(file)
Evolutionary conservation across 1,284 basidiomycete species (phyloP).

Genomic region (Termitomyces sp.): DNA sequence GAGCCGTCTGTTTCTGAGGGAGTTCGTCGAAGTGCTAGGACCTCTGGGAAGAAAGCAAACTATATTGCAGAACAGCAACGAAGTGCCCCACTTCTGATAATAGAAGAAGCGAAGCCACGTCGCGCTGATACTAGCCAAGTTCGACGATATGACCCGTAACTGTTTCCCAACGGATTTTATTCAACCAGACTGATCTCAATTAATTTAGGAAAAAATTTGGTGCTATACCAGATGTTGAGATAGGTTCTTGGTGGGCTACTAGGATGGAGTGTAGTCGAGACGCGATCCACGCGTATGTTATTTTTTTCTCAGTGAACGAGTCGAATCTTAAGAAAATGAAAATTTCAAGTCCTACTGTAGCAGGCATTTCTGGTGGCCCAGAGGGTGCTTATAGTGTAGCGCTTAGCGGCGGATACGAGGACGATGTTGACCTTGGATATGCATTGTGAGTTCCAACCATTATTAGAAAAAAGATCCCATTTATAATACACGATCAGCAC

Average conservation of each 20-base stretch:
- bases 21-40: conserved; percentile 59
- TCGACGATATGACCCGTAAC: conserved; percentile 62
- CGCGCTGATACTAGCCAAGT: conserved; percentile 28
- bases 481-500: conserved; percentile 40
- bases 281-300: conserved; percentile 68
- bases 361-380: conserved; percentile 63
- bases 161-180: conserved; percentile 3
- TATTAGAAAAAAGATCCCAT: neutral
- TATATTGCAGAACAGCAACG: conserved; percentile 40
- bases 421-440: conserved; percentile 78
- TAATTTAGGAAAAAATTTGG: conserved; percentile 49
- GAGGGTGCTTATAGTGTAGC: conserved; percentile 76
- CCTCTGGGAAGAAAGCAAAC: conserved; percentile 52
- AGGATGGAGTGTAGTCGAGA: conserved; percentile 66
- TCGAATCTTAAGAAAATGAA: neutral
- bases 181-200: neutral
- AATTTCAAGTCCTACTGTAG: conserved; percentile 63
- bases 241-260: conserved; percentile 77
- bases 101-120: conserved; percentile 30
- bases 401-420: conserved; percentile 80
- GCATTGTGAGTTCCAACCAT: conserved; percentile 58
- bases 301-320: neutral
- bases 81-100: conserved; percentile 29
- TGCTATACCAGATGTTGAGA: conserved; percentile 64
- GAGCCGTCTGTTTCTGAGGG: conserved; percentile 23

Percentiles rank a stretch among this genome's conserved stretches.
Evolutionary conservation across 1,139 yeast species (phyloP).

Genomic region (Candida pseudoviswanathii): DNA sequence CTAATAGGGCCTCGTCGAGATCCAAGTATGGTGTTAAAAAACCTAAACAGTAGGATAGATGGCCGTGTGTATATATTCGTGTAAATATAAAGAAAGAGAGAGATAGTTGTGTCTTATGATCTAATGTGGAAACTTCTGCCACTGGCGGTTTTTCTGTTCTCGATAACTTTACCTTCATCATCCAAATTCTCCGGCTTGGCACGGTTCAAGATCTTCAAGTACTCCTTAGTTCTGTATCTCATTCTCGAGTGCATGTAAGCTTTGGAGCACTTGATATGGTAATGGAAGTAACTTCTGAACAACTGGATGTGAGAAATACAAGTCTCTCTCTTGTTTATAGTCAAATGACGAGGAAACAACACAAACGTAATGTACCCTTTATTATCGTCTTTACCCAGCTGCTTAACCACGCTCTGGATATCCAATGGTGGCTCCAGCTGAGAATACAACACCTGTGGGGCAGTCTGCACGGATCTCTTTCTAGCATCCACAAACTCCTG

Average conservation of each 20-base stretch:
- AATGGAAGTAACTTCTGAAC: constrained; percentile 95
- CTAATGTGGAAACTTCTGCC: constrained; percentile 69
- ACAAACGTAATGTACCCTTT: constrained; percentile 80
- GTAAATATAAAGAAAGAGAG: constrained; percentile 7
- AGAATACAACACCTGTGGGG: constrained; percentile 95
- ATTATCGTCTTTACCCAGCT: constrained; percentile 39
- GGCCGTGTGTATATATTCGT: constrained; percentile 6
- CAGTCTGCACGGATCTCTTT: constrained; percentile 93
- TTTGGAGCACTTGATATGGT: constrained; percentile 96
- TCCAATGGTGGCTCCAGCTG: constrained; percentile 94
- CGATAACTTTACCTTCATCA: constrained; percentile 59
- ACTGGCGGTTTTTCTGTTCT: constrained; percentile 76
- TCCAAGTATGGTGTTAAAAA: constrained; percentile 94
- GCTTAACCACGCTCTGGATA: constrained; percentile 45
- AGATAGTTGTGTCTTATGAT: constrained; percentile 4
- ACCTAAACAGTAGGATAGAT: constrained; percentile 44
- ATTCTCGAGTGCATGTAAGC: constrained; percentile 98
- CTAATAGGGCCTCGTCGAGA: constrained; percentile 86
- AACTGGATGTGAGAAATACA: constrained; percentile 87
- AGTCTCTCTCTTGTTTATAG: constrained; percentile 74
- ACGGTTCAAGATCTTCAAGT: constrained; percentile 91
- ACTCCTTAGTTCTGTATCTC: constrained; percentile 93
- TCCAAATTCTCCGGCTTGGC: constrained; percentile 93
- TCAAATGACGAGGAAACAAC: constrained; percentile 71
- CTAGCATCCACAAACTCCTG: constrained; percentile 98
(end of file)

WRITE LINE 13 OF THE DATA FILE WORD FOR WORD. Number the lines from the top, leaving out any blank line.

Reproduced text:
- bases 421-440: conserved; percentile 78